Cidgaganacandrika (study)

by S. Mahalakshmi | 2017 | 83,507 words

Cidgaganacandrika 39 [Nine-fold Nada], English comparative study extracted from the two available commentaries—the Divyacakorika and the Kramaprakashika. The Cidgagana-candrika is an important Tantric work belonging to the Krama system of Kashmir Shaivism. Written by Kalidasa (Shrivatsa) in 312 Sanskrit verses, it deals with the knowledge regarding both the Macrocosmic and Microcosmic phenomena

Verse 39 [Nine-fold Nāda]

Sanskrit text, Unicode transliteration and English commentary of verse 39:

अम्ब धामकरणप्रयत्नजो वैखरः स्फुरति शब्द आहतः ।
मानसः पुनरसावनाहतो वासितस्त्वदुपलक्ष्य उत्तरः ॥ ३९ ॥

amba dhāmakaraṇaprayatnajo vaikharaḥ sphurati śabda āhataḥ |
mānasaḥ punarasāvanāhato vāsitastvadupalakṣya uttaraḥ || 39 ||

Comparative analysis of commentaries and excerpts in English:

[Nine-fold Nāda]

Ambā in the form of the word sounded or heard further manifests through the three stages,

  1. Dhāma (lips, teeth, palate etc;),
  2. Karaṇa (open or closed) and
  3. Prayatna (light touch, full touch) etc.

It may be melodious or harsh.

The same in its unsounded or unheard state becomes mental and shines in five forms—

  1. Vimarśa,
  2. Bindu,
  3. Nāda,
  4. Sphoṭa and
  5. Śabda.

The form of Ambā constitute both in the undivided form of her.

These five and [the following four different kinds of Vāk form the Nāda-navaka:[1]

  1. Parā,
  2. Paśyanti,
  3. Madhyamā and
  4. Vaikhari.

Two forms of Sound Āhata and Anāhata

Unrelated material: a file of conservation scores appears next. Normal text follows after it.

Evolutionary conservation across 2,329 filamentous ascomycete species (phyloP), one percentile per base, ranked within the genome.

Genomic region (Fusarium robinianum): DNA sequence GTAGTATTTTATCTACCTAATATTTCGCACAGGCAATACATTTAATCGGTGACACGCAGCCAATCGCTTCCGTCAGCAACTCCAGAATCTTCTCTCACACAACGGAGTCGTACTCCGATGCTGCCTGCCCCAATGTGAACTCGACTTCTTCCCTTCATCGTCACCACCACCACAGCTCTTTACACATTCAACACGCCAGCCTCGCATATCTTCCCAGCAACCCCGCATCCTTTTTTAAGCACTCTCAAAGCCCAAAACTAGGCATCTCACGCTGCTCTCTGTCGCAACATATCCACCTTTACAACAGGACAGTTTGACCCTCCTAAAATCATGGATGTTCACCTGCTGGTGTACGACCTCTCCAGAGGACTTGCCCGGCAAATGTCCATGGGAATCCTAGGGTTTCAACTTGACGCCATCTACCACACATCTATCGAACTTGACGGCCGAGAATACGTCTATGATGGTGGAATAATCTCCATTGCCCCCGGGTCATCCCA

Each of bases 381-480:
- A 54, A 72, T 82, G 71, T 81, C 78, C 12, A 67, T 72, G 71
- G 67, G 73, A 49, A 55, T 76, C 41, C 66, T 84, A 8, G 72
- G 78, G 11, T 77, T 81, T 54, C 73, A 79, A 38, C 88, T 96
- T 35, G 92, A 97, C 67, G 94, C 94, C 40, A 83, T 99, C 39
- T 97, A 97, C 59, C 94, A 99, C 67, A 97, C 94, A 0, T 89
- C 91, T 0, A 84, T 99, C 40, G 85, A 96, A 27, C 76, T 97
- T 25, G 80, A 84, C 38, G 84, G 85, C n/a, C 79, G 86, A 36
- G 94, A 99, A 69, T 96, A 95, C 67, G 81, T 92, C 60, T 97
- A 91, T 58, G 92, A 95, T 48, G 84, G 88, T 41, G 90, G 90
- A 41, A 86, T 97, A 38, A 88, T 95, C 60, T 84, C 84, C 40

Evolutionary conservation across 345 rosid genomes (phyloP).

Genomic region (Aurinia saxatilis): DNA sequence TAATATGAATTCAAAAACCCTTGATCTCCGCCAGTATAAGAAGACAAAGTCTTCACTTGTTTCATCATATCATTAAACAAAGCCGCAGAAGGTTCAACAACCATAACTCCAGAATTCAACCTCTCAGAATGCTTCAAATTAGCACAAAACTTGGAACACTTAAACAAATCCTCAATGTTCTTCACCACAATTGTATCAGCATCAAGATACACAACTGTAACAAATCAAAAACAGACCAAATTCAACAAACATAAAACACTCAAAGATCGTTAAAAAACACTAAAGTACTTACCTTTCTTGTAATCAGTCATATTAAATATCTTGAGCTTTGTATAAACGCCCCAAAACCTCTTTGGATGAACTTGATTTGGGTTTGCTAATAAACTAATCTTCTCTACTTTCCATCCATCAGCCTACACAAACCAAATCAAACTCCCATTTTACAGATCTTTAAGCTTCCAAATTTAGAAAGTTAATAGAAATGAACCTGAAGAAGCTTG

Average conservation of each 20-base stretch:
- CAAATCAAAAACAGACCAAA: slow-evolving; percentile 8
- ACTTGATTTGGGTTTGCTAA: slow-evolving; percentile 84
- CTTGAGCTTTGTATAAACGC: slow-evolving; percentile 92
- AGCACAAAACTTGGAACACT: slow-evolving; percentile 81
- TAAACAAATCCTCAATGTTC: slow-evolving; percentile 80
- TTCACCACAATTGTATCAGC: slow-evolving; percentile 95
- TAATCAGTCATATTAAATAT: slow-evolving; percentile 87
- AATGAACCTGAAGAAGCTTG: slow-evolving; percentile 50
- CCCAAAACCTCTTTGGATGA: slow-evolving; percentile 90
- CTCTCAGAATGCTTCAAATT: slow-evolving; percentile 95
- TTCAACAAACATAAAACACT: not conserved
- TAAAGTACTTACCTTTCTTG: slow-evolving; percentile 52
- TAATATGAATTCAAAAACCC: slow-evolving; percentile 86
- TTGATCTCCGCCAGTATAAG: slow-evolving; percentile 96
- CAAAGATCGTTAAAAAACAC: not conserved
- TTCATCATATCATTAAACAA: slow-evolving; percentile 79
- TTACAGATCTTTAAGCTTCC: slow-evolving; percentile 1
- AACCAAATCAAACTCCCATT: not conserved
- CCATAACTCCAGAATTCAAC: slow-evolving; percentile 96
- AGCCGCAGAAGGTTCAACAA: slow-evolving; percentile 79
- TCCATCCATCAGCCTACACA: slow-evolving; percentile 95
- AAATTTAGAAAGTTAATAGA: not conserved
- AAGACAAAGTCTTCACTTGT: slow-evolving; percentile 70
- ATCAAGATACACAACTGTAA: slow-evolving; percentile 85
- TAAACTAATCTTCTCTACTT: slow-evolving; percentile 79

Vimarśarūpa, Parāvāc shines as:

  1. Anāhata (mānasaśabda) (thought wave) and
  2. Āhata (Vaikharīśabda) (Sound waves).

The expressed word which is heard passes through three stages:—

  1. Dhāma (Palate, Teeth, Lips etc.),
  2. Karaṇa-Vivṛta, Saṃvṛta etc.,
  3. Prayatna-Sparśa, Iśatsparśa [Īṣatsparśa?] etc.

The unsounded word in the mind (manāsaśabda) shines in five forms on the subtle plane as:

  1. Vimarśa,
  2. Bindu,
  3. Nāda,
  4. Sphoṭa and
  5. Śabda.

The sound vibration (beaten) takes the four forms—

  1. Parā,
  2. Paśyantī,
  3. Madhyamā and
  4. Vaikharī.

These form the Nādanavaka, the form of Vimarśa, which becomes the material(upādāna) cause of the emergence of word and thus of creation.

Notes and Sanskrit references:

[1] Cf. [Divyacakorikā] p 77-[Cidgaganacandrikā] 39.—

kṛtyatrayavācyāvācakavatbhāvāpannasya anāhatapraṇavanādasya kṛtyapañcakāhatānāhatabhāvamapi varṇayan tadīyapañcavāhatākrameṇāpi viśvamayaviśvottīrṇaśabdaśarīrakasādhakaghaureya śivasyādinādhaparaśivabhaṭṭārakasyeva kāmakalārūpatāṃ mahākālīmātravedyatāṃ ca pāṭhabhedena darśayati.

Like what you read? Consider supporting this website: